Woman empowerment through adoption and usage of technology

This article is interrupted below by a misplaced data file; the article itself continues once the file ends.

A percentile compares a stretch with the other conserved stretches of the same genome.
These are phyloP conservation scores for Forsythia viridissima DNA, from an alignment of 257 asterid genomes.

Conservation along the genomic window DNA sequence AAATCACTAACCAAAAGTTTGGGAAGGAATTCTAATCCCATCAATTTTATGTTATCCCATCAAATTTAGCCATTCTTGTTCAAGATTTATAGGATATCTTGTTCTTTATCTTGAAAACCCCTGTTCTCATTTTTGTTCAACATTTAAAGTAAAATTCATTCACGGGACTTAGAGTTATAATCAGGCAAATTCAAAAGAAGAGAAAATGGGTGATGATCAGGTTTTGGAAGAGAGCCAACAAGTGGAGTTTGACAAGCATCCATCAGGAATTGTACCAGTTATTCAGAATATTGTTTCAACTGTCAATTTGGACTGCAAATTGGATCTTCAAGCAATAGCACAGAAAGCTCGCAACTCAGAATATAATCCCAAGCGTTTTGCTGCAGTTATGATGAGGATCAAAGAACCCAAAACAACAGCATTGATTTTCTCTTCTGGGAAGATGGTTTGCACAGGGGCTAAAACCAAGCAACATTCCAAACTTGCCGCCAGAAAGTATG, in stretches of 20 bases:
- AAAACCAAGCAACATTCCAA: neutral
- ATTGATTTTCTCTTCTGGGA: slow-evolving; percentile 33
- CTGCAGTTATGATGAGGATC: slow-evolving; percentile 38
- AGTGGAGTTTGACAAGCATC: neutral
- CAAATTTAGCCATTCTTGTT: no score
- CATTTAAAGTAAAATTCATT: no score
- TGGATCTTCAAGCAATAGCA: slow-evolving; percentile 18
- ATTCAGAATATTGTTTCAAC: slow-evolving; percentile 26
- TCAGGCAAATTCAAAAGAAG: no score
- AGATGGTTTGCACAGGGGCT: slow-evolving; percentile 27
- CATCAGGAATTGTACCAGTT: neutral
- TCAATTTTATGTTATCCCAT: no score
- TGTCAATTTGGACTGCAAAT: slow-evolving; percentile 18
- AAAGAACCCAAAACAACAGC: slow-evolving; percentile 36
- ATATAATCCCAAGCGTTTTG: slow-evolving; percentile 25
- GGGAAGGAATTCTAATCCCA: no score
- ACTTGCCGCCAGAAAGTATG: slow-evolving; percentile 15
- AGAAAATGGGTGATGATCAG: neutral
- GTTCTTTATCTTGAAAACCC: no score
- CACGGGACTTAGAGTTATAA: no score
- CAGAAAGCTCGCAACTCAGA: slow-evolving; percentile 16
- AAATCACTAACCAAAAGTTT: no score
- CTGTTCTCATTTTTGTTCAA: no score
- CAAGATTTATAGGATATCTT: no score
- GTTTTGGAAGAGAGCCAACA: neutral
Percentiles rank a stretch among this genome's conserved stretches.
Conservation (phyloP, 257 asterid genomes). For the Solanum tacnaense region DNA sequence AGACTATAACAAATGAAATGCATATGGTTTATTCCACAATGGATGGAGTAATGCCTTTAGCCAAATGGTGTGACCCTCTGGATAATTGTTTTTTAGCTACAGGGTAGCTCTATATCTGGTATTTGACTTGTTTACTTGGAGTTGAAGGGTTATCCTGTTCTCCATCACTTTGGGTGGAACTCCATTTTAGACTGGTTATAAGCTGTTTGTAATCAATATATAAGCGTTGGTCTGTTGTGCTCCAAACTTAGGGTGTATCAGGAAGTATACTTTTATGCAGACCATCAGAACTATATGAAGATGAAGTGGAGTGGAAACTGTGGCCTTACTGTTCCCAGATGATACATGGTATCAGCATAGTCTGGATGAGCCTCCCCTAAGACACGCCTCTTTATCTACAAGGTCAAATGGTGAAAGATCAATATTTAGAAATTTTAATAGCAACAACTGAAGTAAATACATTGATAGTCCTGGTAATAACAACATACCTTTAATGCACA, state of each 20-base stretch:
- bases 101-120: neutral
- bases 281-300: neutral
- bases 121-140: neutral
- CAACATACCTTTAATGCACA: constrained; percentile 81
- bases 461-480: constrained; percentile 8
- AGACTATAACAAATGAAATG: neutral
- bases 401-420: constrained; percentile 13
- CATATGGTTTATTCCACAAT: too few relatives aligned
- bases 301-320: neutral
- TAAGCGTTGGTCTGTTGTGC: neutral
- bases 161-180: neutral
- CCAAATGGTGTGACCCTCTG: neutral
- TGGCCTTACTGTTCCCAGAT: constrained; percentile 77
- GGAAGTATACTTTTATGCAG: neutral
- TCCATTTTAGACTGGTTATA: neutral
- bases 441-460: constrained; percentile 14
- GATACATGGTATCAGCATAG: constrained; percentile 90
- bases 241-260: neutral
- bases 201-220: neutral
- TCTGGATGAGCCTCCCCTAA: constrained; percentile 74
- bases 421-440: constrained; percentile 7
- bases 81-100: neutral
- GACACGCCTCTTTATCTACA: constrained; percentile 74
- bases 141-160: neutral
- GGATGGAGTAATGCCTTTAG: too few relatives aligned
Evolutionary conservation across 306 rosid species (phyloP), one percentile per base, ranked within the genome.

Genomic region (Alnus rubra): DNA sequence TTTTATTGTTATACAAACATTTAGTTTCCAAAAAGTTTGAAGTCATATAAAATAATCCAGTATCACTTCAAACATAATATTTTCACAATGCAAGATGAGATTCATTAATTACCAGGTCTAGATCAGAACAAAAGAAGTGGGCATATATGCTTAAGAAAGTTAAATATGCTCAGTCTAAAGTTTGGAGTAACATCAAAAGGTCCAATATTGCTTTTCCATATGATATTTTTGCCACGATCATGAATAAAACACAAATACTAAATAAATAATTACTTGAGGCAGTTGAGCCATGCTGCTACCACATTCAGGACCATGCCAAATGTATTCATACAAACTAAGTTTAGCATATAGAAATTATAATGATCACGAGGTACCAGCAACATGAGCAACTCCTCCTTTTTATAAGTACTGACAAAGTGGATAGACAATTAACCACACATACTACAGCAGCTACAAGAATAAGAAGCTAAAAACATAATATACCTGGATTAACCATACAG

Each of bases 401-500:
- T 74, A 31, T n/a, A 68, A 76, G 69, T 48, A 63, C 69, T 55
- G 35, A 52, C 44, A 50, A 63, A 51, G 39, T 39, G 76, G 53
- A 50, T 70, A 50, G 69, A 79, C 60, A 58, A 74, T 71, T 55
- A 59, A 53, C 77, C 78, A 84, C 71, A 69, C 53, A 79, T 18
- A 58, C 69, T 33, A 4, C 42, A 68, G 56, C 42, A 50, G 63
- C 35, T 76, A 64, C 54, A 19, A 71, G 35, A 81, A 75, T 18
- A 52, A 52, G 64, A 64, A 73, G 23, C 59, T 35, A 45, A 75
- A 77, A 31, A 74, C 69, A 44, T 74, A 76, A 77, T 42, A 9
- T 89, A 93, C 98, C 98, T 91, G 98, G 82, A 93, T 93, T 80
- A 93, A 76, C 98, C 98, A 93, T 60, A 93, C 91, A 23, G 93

The specific role of gender in technology adoption and use during a disaster has been largely documented by researchers from many academic fields. Women have special needs during a disaster. Moreover, during a disaster women are at risk because of factors such as economic and political powerlessness, culture-related gender discrimination, and other cultural perceptions of inferiority and superiority (Bari 1998; Thornton & Voigt 2007). In this context, technology can then be a good way to empower women. Nevertheless, after a disaster, women may be "constrained by cultural norms that restrict their movement", and they may lack access to adequate technology that would allow them to get accurate and useful information (Drolet et al. 2015). Radio was found to be one of the most accessible media of communication for women in the context of disasters, thanks to low cost and low needs of electricity to function. They can access information and it proved efficient for prevention through programs that are culturally oriented for women, meaning that they target the needs of women in specific cultural settings. The 2005 Word Disasters Reports states that skilfully produced programmes can go beyond simple exchanges of information by using role modelling and entertaining soap operas to promote greater awareness of risks such as landmines or infectious diseases. In Afghanistan, evaluations of the BBC's long-running radio soap opera "New Home, New Life" have shown that listeners change their attitudes and behaviour after hearing the drama (International Federation of Red Cross and Red Crescent 2005). With the evolution of cultural practices and gender roles, prevention and awareness raising could come through other means. Women were found to be more likely than men to use television to gather information after a disaster (Spence et al. 2007). Contradictory results about internet use were found, since Spence et al. (2007) found women to be also more likely to use the internet whereas (Dutta-Bergman 2004) found men more likely to use the internet in the aftermath of 9/11. This could be linked to the evolution of Internet use between the two studies and should be further researched. During the earthquake that struck Emilia-Romagna (Northern Italy) in 2012, men showed to be almost four times more likely to use Twitter than women (Tagliacozzo & Magni 2016), which can't be explained by previous divide in social media uses. In an online international survey, men were also found to contribute more to geo-located information and crisis maps than women who are less aware of tools like OSM (Open Street Map) an open source based map. On the contrary, women are more likely to provide social information through online social networks and photo sharing sites (Stephens 2013). This can lead to some biases in the way the maps are created since they are created, edited and reviewed mostly by men, who then decide what information is relevant for the map.

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